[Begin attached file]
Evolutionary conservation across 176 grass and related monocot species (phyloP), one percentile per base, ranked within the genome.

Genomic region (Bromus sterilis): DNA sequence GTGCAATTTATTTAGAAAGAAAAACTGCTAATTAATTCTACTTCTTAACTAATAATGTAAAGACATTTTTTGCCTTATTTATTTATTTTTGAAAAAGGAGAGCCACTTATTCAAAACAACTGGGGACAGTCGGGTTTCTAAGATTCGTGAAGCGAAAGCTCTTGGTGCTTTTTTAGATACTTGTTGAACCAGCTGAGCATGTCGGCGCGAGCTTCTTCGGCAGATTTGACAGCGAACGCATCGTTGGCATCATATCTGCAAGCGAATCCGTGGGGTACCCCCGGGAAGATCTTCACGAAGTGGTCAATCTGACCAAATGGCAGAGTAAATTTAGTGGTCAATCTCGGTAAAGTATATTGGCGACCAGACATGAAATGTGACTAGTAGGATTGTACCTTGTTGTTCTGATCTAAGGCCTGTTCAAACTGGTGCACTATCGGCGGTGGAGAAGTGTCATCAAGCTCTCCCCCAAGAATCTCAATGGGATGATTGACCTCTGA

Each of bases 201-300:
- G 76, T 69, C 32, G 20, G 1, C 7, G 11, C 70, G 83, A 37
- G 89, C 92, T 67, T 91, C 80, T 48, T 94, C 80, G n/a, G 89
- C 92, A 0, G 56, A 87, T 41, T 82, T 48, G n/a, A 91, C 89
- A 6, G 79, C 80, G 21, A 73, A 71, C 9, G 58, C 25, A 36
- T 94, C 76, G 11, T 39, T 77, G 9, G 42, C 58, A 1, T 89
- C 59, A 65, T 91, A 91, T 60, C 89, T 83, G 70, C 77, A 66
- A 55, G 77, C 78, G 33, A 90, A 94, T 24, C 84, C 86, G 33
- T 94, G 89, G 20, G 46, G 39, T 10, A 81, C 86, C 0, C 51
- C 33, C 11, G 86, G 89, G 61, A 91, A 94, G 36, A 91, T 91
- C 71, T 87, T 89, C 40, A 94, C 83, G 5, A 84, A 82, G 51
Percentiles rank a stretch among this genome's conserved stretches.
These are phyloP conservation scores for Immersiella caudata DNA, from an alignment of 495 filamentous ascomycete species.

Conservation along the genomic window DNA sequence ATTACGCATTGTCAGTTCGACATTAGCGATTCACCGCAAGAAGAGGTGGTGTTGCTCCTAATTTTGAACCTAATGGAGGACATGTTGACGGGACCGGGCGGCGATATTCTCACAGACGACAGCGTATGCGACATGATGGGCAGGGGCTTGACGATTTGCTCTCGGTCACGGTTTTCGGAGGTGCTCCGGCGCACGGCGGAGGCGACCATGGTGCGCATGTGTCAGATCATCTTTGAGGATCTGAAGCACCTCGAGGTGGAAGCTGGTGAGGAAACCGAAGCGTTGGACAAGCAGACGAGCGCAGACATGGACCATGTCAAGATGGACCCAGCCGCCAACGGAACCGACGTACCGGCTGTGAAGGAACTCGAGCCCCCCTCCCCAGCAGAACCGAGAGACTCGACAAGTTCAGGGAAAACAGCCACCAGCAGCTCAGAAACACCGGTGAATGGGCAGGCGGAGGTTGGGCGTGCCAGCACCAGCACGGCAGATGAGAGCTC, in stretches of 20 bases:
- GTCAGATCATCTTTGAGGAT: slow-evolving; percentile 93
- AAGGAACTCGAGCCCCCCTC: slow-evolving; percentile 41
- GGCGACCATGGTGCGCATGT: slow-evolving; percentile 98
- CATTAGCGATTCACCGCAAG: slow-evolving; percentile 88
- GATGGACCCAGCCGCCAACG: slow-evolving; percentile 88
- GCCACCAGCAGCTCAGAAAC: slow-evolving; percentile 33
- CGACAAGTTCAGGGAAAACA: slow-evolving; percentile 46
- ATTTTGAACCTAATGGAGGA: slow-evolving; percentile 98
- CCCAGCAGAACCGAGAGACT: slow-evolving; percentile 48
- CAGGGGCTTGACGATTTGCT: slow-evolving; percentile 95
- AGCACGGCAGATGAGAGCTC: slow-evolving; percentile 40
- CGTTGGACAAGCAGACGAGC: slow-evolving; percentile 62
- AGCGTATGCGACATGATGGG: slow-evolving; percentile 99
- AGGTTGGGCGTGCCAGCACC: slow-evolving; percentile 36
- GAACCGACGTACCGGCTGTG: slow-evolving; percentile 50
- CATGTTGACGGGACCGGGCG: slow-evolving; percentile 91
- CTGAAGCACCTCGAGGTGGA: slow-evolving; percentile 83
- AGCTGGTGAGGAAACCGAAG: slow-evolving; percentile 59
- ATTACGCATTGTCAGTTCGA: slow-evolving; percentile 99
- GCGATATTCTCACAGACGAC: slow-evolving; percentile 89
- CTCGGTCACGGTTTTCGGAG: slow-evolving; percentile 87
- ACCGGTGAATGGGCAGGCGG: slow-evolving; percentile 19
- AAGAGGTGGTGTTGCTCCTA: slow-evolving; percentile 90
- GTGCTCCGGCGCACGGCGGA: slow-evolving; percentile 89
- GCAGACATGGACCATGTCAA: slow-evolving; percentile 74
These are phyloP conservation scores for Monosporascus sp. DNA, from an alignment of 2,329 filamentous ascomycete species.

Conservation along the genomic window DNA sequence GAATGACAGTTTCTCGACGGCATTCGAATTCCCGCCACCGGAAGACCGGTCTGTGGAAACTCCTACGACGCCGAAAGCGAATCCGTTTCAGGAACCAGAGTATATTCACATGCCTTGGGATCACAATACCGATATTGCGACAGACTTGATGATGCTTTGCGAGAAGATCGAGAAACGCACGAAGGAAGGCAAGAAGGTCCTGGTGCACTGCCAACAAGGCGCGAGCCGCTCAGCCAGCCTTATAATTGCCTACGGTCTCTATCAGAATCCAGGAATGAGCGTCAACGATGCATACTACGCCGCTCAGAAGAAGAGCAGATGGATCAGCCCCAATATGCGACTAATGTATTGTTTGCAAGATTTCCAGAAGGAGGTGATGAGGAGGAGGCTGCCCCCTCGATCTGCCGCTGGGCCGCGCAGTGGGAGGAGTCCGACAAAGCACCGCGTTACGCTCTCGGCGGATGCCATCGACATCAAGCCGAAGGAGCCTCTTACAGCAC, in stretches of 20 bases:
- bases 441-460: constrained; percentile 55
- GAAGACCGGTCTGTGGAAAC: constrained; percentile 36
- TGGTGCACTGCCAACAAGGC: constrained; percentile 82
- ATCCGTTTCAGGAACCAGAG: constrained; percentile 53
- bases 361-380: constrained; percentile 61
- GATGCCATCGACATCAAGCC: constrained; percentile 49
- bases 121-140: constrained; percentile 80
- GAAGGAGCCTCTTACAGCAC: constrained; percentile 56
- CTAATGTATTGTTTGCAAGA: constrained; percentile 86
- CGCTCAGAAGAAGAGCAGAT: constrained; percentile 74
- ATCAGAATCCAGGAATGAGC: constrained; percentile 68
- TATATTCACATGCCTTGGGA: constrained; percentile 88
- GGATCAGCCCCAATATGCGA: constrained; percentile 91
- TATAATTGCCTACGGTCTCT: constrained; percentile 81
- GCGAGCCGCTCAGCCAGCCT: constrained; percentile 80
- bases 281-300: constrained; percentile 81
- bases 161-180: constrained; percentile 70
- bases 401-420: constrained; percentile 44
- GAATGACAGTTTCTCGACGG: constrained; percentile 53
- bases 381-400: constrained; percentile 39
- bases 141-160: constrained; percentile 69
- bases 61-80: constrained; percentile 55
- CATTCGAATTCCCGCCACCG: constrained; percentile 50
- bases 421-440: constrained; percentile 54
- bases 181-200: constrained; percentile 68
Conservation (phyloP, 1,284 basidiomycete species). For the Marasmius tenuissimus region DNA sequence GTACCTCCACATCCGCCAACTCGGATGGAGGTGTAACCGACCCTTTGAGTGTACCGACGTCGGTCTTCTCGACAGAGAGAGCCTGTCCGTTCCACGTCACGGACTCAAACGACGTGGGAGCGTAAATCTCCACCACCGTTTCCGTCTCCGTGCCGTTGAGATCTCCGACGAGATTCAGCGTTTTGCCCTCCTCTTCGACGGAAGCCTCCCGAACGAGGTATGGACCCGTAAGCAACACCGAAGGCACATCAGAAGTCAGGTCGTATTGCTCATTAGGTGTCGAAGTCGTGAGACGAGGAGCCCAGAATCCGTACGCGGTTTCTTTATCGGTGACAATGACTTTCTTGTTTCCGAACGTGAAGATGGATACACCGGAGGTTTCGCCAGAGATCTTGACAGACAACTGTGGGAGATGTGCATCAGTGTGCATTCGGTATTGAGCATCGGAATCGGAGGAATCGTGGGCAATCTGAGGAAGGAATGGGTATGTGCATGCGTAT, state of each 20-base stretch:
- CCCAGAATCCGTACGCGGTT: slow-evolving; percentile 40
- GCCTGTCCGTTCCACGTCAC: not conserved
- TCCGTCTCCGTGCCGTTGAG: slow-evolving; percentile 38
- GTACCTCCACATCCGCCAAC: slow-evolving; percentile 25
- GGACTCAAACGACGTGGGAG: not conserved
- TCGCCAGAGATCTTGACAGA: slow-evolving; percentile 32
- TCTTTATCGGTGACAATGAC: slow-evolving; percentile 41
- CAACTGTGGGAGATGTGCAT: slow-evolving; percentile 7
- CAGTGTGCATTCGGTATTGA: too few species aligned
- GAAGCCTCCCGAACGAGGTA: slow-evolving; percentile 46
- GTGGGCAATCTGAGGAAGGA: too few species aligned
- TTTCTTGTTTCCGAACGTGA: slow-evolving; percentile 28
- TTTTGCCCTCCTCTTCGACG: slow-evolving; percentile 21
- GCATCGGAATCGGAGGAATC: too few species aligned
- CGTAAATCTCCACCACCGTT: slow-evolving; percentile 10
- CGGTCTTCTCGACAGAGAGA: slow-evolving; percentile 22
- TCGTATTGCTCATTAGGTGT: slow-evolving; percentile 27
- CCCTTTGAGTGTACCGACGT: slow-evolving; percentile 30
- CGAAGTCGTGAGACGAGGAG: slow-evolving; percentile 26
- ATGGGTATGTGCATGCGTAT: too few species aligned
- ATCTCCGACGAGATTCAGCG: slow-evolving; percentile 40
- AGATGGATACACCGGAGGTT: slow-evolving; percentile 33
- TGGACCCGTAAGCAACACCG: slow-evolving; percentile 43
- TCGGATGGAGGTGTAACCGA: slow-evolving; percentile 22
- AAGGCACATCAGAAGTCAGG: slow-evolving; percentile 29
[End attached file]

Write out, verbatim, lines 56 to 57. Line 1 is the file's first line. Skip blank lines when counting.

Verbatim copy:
- GGATCAGCCCCAATATGCGA: constrained; percentile 91
- TATAATTGCCTACGGTCTCT: constrained; percentile 81